Welcome to Ariah Park... the village of wowsers, bowsers and peppercorn trees
Slip into something more comfortable, and sample Ariah Park’s 1920s village lifestyle.
Situated just 20 minutes west of Temora at the intersection of Burley Griffin and Mary Gilmore Ways, the relaxed pace of ‘Ariah Park Time’ offers the traveler a welcome respite from the pressure of the daily round.The wide peppercorn tree lined streets shade a commercial centre little changed from the peak of the village’s prosperity in the 1920s.
Spacious and comfortable period accommodation afforded by the late Federation style Ariah Park Hotel is complemented by the fine cuisine offered in its beautifully appointed dining room.Untouched for over 90 years, the tile work of the hotel’s interior captures, even today, the sense of prosperous expectation in which the village was established.
In a district first settled by grazing interests in the 1850s, the village of Ariah Park sprang to life in response to the arrival of the railway in 1906. The heart of a strong and diverse rural community which produces cereals, oilseeds, wool, beef, fat lambs, stud stock and pigs, Ariah Park can count ‘Babe’ as a favourite son, born and raised here before leaving to find fame on the silver screen.
The railway which brought prosperity to this region gave rise to a chain of new communities and Ariah Park’s epithet ‘Wowsers, Bowsers and Peppercorn Trees’ encapsulates the sense of friendly social and sporting rivalry that linked the railway towns dotted along what is now the Burley Griffin Way, connecting Canberra and Griffith.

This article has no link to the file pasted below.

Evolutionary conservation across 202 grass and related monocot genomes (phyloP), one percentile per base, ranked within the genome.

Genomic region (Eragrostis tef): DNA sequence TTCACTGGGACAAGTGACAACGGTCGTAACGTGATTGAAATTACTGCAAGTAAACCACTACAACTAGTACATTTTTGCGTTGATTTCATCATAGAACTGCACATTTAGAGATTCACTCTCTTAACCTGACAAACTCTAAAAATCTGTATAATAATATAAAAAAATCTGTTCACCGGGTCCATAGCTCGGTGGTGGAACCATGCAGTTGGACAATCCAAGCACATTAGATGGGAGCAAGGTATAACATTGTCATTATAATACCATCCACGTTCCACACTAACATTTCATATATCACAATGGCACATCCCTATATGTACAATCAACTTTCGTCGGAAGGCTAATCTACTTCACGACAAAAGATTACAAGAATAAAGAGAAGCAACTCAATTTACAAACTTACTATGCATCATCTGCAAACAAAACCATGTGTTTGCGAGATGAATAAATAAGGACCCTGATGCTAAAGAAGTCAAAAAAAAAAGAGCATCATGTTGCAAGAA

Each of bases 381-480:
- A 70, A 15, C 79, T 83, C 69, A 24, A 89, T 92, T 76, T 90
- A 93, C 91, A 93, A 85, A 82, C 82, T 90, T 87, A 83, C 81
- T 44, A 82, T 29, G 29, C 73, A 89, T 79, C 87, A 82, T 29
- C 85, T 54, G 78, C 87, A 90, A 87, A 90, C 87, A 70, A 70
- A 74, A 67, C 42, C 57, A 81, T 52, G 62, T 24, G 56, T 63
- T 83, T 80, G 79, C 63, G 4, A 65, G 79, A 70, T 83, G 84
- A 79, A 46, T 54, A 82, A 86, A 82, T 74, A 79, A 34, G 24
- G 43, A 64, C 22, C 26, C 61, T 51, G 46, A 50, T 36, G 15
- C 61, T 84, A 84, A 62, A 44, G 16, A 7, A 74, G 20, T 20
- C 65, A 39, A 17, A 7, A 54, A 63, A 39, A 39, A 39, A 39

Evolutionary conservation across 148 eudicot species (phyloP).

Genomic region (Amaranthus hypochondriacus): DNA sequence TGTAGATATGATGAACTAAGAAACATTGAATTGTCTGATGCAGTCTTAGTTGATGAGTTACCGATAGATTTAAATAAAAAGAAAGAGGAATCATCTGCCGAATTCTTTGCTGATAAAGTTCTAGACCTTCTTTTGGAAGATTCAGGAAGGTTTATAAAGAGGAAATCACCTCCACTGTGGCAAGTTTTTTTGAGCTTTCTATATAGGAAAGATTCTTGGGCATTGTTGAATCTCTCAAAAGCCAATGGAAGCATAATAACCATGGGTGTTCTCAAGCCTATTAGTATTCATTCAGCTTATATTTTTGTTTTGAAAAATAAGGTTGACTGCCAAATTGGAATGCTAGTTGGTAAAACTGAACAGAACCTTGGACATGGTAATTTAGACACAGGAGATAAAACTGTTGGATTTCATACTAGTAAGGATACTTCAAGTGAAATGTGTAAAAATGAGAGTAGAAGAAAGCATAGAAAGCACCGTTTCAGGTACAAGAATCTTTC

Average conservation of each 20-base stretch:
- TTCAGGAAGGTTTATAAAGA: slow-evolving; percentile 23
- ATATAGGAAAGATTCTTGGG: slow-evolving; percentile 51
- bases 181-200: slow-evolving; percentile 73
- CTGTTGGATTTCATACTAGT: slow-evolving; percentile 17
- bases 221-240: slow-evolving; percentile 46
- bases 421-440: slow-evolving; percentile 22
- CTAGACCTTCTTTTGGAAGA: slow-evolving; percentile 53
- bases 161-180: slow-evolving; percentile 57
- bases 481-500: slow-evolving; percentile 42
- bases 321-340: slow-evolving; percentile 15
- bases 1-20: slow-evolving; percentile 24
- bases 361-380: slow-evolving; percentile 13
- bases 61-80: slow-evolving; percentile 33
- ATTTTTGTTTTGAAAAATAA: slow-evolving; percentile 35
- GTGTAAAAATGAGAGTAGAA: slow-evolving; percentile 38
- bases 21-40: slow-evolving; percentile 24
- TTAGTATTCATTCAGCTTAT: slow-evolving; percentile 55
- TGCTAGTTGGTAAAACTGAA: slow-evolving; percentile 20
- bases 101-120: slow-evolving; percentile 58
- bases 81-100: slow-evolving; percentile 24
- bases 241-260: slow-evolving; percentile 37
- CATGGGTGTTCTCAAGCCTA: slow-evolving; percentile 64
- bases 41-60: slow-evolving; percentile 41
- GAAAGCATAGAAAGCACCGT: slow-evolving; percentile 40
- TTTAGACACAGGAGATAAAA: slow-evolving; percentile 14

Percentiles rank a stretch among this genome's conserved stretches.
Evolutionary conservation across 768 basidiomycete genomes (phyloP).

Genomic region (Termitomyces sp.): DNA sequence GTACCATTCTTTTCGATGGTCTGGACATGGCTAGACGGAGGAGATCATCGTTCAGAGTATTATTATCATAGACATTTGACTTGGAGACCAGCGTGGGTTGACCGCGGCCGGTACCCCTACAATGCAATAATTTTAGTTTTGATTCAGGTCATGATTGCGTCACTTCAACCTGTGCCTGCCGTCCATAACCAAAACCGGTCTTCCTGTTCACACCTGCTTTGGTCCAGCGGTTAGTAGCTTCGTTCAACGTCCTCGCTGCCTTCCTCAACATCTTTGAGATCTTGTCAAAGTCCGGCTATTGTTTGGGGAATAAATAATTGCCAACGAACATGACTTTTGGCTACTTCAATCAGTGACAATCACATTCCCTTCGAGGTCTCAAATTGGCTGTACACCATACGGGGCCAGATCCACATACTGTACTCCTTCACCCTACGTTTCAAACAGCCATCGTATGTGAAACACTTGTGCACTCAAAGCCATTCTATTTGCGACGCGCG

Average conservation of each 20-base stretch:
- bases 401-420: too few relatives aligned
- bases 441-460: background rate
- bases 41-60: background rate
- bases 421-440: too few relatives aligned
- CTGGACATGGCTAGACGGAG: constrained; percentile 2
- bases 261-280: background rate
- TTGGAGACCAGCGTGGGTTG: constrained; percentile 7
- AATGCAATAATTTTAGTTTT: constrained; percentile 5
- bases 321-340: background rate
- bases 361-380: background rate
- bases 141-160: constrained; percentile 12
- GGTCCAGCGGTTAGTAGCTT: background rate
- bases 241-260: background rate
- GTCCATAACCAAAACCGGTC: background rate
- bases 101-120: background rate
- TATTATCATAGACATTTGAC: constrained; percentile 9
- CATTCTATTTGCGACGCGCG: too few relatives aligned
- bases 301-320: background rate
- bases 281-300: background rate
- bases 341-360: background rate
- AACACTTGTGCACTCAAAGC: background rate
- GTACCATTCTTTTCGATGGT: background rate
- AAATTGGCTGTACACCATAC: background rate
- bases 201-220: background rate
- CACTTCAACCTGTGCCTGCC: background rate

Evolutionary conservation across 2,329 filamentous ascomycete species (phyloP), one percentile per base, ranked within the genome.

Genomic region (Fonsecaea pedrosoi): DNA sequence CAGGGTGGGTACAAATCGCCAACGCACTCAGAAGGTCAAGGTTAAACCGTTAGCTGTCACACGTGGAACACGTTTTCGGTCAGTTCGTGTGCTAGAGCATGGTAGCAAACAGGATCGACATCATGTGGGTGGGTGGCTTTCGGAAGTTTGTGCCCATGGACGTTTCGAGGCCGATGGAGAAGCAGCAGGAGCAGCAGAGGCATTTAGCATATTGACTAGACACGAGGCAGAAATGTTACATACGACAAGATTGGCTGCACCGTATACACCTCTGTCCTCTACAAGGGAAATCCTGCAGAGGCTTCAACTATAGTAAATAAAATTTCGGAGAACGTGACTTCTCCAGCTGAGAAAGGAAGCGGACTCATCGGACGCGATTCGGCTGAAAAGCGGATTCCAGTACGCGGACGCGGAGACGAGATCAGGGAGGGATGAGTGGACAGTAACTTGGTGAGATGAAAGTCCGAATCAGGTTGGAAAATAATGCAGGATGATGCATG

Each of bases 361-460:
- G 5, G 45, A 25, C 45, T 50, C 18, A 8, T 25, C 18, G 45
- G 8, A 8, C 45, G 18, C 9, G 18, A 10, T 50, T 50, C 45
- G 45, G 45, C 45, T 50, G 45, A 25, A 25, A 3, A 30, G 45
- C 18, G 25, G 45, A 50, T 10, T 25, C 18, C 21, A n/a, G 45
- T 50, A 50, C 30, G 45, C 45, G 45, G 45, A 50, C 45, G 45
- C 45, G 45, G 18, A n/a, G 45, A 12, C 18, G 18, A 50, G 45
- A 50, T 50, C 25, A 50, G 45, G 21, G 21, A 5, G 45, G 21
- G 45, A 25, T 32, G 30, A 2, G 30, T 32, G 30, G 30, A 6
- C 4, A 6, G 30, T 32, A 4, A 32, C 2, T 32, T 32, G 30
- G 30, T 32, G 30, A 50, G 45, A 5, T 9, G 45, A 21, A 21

In deference to this phrase, the main street has been renovated to preserve the central avenue of peppercorn trees, a central plaza offers picnic tables and seating and several of the vintage petrol bowsers have been restored and reinstated.
On September 27, 1916, Ariah Park took a special place in the development of the Australian grain industry when, for the first time anywhere in rural Australia, a shipment of wheat was loaded in bulk for rail transport to the seaboard.A restored railway carriage provides a fitting memorial to the community’s role as the birthplace of bulk grain haulage in Australia.
The village today caters for all essential requirements, offers shopping for arts, crafts and antiques, and provides facilities for a range of sporting activities including tennis, netball, football, bowls, golf and swimming. Free camping is always available. Spiritual needs are also catered for at the local churches.
A highlight of any visit to Ariah Park is ‘Second Glance’.Situated in the restored billiard room complex, this quaint community centre offers the visitor and local resident alike a friendly welcome, a cuppa, community information and an intriguing and ever changing array of bric-a-brac and old wares for the fortunate fossicker. It is open daily from 10.30am to 4pm.
The development of ‘Echoes of Ariah Park’ in combination with ‘Second Glance’ brings the heritage of the district to life and adds a new facet to the Ariah Park experience, a glimpse of 1920s living tucked away in modern rural Australia.